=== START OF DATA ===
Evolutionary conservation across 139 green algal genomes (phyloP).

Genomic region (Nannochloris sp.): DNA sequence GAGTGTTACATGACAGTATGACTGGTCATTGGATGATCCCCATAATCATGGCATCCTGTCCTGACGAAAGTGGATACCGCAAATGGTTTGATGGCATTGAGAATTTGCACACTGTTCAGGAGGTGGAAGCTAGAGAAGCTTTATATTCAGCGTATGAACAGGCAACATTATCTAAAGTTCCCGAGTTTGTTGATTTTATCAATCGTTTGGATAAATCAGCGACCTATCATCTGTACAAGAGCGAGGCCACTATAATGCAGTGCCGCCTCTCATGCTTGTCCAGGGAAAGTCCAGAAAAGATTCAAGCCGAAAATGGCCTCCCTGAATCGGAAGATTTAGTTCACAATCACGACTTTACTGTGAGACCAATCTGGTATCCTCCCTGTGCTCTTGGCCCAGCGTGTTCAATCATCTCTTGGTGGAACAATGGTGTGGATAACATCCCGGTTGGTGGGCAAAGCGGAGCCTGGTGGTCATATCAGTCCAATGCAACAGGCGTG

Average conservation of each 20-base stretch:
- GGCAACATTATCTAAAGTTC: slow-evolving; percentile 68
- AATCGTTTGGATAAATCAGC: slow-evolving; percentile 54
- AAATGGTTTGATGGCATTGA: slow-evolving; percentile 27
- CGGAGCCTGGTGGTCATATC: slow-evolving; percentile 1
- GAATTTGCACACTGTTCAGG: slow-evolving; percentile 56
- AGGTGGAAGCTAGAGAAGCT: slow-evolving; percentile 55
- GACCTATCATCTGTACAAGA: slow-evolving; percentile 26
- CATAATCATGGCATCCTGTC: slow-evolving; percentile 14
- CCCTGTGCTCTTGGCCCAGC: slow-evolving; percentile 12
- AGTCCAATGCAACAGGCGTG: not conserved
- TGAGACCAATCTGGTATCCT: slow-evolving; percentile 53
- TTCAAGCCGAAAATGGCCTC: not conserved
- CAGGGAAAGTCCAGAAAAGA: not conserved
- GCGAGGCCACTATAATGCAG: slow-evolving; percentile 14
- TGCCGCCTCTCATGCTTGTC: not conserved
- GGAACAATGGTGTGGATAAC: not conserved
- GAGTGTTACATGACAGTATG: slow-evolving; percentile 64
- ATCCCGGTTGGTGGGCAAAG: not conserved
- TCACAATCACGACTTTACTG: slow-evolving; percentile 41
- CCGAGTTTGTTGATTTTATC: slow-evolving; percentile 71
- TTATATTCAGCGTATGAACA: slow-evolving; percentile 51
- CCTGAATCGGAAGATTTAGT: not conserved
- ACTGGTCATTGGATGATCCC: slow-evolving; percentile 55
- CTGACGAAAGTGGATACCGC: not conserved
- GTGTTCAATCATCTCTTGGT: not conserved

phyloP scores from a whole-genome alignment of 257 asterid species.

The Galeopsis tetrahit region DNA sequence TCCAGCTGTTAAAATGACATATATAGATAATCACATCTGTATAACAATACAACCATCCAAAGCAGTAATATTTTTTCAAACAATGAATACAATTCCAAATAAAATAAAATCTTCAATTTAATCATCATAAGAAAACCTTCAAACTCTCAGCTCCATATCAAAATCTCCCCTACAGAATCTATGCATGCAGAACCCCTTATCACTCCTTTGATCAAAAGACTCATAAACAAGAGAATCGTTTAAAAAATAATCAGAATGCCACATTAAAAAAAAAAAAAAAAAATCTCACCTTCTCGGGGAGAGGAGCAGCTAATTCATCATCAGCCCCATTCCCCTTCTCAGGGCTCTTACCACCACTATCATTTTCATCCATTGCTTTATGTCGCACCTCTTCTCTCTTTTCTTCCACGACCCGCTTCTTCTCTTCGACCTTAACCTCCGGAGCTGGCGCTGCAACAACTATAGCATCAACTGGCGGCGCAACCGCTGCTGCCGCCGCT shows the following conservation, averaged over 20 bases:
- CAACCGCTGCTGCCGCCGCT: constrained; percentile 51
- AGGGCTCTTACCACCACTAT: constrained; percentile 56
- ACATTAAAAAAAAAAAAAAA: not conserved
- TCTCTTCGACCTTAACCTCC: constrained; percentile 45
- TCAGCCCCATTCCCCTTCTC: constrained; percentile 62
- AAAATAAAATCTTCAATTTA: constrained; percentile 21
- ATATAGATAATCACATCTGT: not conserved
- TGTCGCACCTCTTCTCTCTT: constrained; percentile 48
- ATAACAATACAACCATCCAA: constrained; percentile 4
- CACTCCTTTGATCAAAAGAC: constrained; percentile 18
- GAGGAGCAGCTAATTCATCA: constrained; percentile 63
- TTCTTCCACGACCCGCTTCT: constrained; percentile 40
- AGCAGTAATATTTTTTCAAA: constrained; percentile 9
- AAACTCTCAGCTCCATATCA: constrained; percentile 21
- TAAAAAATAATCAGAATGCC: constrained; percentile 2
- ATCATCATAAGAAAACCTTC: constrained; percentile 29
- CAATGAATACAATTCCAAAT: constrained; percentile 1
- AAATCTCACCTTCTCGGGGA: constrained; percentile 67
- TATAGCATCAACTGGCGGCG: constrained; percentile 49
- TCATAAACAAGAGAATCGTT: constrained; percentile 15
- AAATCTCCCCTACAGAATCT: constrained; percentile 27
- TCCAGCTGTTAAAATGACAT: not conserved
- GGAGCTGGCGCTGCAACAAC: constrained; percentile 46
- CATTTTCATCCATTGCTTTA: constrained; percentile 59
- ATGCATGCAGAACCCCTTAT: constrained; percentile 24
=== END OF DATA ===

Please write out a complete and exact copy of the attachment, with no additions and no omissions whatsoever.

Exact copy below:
Evolutionary conservation across 139 green algal genomes (phyloP).

Genomic region (Nannochloris sp.): DNA sequence GAGTGTTACATGACAGTATGACTGGTCATTGGATGATCCCCATAATCATGGCATCCTGTCCTGACGAAAGTGGATACCGCAAATGGTTTGATGGCATTGAGAATTTGCACACTGTTCAGGAGGTGGAAGCTAGAGAAGCTTTATATTCAGCGTATGAACAGGCAACATTATCTAAAGTTCCCGAGTTTGTTGATTTTATCAATCGTTTGGATAAATCAGCGACCTATCATCTGTACAAGAGCGAGGCCACTATAATGCAGTGCCGCCTCTCATGCTTGTCCAGGGAAAGTCCAGAAAAGATTCAAGCCGAAAATGGCCTCCCTGAATCGGAAGATTTAGTTCACAATCACGACTTTACTGTGAGACCAATCTGGTATCCTCCCTGTGCTCTTGGCCCAGCGTGTTCAATCATCTCTTGGTGGAACAATGGTGTGGATAACATCCCGGTTGGTGGGCAAAGCGGAGCCTGGTGGTCATATCAGTCCAATGCAACAGGCGTG

Average conservation of each 20-base stretch:
- GGCAACATTATCTAAAGTTC: slow-evolving; percentile 68
- AATCGTTTGGATAAATCAGC: slow-evolving; percentile 54
- AAATGGTTTGATGGCATTGA: slow-evolving; percentile 27
- CGGAGCCTGGTGGTCATATC: slow-evolving; percentile 1
- GAATTTGCACACTGTTCAGG: slow-evolving; percentile 56
- AGGTGGAAGCTAGAGAAGCT: slow-evolving; percentile 55
- GACCTATCATCTGTACAAGA: slow-evolving; percentile 26
- CATAATCATGGCATCCTGTC: slow-evolving; percentile 14
- CCCTGTGCTCTTGGCCCAGC: slow-evolving; percentile 12
- AGTCCAATGCAACAGGCGTG: not conserved
- TGAGACCAATCTGGTATCCT: slow-evolving; percentile 53
- TTCAAGCCGAAAATGGCCTC: not conserved
- CAGGGAAAGTCCAGAAAAGA: not conserved
- GCGAGGCCACTATAATGCAG: slow-evolving; percentile 14
- TGCCGCCTCTCATGCTTGTC: not conserved
- GGAACAATGGTGTGGATAAC: not conserved
- GAGTGTTACATGACAGTATG: slow-evolving; percentile 64
- ATCCCGGTTGGTGGGCAAAG: not conserved
- TCACAATCACGACTTTACTG: slow-evolving; percentile 41
- CCGAGTTTGTTGATTTTATC: slow-evolving; percentile 71
- TTATATTCAGCGTATGAACA: slow-evolving; percentile 51
- CCTGAATCGGAAGATTTAGT: not conserved
- ACTGGTCATTGGATGATCCC: slow-evolving; percentile 55
- CTGACGAAAGTGGATACCGC: not conserved
- GTGTTCAATCATCTCTTGGT: not conserved

phyloP scores from a whole-genome alignment of 257 asterid species.

The Galeopsis tetrahit region DNA sequence TCCAGCTGTTAAAATGACATATATAGATAATCACATCTGTATAACAATACAACCATCCAAAGCAGTAATATTTTTTCAAACAATGAATACAATTCCAAATAAAATAAAATCTTCAATTTAATCATCATAAGAAAACCTTCAAACTCTCAGCTCCATATCAAAATCTCCCCTACAGAATCTATGCATGCAGAACCCCTTATCACTCCTTTGATCAAAAGACTCATAAACAAGAGAATCGTTTAAAAAATAATCAGAATGCCACATTAAAAAAAAAAAAAAAAAATCTCACCTTCTCGGGGAGAGGAGCAGCTAATTCATCATCAGCCCCATTCCCCTTCTCAGGGCTCTTACCACCACTATCATTTTCATCCATTGCTTTATGTCGCACCTCTTCTCTCTTTTCTTCCACGACCCGCTTCTTCTCTTCGACCTTAACCTCCGGAGCTGGCGCTGCAACAACTATAGCATCAACTGGCGGCGCAACCGCTGCTGCCGCCGCT shows the following conservation, averaged over 20 bases:
- CAACCGCTGCTGCCGCCGCT: constrained; percentile 51
- AGGGCTCTTACCACCACTAT: constrained; percentile 56
- ACATTAAAAAAAAAAAAAAA: not conserved
- TCTCTTCGACCTTAACCTCC: constrained; percentile 45
- TCAGCCCCATTCCCCTTCTC: constrained; percentile 62
- AAAATAAAATCTTCAATTTA: constrained; percentile 21
- ATATAGATAATCACATCTGT: not conserved
- TGTCGCACCTCTTCTCTCTT: constrained; percentile 48
- ATAACAATACAACCATCCAA: constrained; percentile 4
- CACTCCTTTGATCAAAAGAC: constrained; percentile 18
- GAGGAGCAGCTAATTCATCA: constrained; percentile 63
- TTCTTCCACGACCCGCTTCT: constrained; percentile 40
- AGCAGTAATATTTTTTCAAA: constrained; percentile 9
- AAACTCTCAGCTCCATATCA: constrained; percentile 21
- TAAAAAATAATCAGAATGCC: constrained; percentile 2
- ATCATCATAAGAAAACCTTC: constrained; percentile 29
- CAATGAATACAATTCCAAAT: constrained; percentile 1
- AAATCTCACCTTCTCGGGGA: constrained; percentile 67
- TATAGCATCAACTGGCGGCG: constrained; percentile 49
- TCATAAACAAGAGAATCGTT: constrained; percentile 15
- AAATCTCCCCTACAGAATCT: constrained; percentile 27
- TCCAGCTGTTAAAATGACAT: not conserved
- GGAGCTGGCGCTGCAACAAC: constrained; percentile 46
- CATTTTCATCCATTGCTTTA: constrained; percentile 59
- ATGCATGCAGAACCCCTTAT: constrained; percentile 24